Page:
Quote of the week

My colleagues and I often care for patients suffering from hallucinations, prophesying, and claiming to speak with God, among other symptoms—in mental health care, it’s sometimes very difficult to tell apart religious belief from mental illness…. Our conclusions frequently stem from the behaviors we see before us. Take an example of a man who walks into an emergency department, mumbling incoherently. He says he’s hearing voices in his head, but insists there’s nothing wrong with him. He hasn’t used any drugs or alcohol. If he were to be evaluated by mental health professionals, there’s a good chance he might be diagnosed with a psychotic disorder like schizophrenia. But what if that same man were deeply religious? What if his incomprehensible language was speaking in tongues?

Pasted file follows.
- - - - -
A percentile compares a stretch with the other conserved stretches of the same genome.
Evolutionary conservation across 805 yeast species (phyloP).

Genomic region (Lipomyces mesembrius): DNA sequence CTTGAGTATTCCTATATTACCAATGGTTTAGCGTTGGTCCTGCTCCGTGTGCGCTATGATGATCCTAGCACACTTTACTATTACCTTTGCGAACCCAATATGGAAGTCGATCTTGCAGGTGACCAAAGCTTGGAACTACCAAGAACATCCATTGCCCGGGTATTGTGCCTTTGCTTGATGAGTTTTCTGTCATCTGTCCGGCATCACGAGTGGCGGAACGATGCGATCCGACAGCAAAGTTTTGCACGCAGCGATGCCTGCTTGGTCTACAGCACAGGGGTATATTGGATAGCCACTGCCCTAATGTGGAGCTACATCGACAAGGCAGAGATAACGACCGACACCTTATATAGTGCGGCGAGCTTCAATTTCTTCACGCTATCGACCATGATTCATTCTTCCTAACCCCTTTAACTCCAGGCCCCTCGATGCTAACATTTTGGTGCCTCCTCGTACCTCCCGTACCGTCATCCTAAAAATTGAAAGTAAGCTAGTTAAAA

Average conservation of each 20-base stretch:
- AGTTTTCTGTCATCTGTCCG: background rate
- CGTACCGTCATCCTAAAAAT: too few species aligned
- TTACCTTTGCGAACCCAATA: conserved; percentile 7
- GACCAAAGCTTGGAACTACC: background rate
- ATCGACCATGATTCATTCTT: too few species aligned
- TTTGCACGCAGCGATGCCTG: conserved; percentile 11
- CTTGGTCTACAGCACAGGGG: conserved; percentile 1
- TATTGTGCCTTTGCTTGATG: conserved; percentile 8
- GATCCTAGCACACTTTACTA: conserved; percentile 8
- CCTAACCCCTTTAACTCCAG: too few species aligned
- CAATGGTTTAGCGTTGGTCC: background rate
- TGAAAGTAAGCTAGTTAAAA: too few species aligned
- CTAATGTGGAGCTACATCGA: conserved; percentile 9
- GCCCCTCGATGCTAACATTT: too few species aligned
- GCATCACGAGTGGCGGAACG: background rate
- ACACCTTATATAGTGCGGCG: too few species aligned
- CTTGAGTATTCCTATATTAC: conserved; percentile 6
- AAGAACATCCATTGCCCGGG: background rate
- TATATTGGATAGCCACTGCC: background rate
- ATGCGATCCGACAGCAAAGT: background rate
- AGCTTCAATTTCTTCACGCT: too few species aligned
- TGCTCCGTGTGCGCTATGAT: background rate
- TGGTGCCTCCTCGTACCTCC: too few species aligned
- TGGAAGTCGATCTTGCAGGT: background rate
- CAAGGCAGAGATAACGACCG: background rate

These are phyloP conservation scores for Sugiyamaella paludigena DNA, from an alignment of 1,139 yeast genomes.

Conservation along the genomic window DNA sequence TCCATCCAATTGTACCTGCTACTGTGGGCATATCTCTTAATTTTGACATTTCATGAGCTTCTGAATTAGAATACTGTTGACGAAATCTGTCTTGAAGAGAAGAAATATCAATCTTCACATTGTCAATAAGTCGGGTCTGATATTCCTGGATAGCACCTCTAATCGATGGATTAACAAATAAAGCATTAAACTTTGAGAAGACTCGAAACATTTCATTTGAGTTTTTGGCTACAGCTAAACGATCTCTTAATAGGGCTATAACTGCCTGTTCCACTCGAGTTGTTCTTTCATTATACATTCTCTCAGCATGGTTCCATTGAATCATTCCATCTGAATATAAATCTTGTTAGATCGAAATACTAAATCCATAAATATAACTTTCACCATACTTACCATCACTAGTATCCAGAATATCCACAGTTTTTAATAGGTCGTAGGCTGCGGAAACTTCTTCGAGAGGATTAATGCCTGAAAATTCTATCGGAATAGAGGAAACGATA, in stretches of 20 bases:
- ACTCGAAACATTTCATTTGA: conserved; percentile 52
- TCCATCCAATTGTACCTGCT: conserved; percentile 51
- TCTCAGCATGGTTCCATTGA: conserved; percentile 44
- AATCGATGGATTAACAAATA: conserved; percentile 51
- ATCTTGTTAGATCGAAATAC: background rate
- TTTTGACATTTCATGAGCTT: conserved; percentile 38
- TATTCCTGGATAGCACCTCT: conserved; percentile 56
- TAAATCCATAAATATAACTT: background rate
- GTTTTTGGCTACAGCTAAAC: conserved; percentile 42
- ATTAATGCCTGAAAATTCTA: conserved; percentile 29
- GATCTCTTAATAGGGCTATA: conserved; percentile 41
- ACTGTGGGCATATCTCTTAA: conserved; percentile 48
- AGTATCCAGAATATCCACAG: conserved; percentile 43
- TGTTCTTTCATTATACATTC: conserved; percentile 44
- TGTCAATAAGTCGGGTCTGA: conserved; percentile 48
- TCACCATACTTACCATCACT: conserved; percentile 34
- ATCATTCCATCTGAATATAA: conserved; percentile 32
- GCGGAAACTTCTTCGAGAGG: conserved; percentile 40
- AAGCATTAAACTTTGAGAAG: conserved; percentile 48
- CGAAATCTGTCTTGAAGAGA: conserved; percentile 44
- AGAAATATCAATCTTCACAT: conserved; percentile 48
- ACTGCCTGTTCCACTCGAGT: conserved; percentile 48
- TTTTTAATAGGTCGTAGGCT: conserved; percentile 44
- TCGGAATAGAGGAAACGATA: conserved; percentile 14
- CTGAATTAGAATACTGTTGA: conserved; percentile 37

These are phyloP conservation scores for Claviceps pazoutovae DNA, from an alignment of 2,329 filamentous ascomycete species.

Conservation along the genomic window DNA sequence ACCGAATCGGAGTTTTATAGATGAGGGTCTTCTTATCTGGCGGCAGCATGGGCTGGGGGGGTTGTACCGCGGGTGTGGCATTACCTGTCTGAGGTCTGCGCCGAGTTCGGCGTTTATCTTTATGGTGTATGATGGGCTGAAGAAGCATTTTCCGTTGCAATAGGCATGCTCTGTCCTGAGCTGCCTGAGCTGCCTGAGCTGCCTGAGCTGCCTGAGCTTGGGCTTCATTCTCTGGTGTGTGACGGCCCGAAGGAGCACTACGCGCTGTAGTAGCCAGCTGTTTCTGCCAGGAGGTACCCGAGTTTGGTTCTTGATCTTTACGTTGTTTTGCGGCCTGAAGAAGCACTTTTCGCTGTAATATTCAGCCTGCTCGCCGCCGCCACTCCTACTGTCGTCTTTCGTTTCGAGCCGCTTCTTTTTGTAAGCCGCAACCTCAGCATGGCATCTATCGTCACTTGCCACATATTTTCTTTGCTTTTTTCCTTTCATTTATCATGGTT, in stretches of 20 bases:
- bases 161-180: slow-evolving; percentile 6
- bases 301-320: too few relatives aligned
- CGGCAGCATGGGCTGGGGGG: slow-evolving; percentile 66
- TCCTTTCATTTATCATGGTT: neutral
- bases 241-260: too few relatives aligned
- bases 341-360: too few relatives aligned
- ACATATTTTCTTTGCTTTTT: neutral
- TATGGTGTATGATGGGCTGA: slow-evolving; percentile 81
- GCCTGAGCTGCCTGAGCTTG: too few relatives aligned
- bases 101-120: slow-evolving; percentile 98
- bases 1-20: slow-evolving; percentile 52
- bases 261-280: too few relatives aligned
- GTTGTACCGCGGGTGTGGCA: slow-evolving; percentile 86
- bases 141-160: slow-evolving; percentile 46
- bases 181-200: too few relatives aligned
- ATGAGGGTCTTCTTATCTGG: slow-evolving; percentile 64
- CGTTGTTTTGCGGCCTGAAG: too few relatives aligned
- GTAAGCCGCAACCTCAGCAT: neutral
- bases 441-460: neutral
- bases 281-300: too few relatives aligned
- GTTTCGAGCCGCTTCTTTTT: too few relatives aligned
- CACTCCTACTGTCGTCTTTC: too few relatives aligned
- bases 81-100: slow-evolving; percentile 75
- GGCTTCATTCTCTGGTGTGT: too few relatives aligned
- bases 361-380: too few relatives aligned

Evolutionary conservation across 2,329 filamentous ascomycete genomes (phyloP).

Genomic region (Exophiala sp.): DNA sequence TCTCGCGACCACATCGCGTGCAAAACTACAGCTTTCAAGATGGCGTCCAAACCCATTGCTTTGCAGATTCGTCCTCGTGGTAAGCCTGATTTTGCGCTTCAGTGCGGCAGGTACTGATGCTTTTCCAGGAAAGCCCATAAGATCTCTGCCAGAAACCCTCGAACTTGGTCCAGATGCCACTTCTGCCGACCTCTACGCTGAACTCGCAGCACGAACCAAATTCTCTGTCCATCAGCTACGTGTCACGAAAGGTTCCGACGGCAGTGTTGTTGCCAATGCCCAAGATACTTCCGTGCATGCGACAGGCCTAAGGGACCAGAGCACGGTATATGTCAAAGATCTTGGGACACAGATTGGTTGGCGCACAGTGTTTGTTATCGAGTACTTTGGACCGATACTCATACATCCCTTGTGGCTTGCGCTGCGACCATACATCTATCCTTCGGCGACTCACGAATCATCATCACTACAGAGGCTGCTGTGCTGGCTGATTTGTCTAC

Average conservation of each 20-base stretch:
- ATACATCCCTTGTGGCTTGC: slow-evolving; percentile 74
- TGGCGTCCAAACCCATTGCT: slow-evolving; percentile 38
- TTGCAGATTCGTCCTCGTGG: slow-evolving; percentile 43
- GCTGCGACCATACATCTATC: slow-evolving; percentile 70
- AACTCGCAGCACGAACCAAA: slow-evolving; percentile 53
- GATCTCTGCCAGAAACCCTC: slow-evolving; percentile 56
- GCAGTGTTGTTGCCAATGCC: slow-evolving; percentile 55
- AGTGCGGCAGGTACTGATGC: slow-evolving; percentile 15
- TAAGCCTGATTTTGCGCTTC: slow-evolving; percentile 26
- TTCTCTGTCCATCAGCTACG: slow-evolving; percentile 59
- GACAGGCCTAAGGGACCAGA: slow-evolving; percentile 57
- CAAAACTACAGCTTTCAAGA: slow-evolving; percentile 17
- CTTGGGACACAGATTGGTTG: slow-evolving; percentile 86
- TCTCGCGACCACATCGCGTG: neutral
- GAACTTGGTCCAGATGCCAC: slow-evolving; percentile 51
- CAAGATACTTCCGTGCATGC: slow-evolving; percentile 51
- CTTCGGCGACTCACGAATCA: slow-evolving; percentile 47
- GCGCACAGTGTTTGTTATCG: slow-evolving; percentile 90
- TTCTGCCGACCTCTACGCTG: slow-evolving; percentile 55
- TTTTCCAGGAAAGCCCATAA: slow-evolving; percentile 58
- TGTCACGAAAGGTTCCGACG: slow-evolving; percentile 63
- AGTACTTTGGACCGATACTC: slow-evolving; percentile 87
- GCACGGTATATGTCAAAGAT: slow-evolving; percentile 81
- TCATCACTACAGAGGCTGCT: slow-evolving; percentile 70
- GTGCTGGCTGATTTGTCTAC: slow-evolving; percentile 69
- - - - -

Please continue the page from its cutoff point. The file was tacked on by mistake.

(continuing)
Nathaniel P.Morris
Scientific American
5 October 2010

Israeli universities do not undermine human rights. Israel is one of the freest democracies in the world and political dissent is widespread on Israeli campuses. Israeli universities have a level of political independence we can only envy in our own universities, which are unduly politically influenced and sickeningly politically correct. When the University of Johannesburg should be focusing on academic excellence and freedom, or the problems assailing SA, it wastes its time going on a crusade against Israel. There is more academic freedom in Israel than here and while political correctness has become the dictatorship of the left in SA, universities abroad are flourishing. – Rhoda Kadalie, writing in Business Day (and demonstrating a rather limited knowledge of conditions in Israel)

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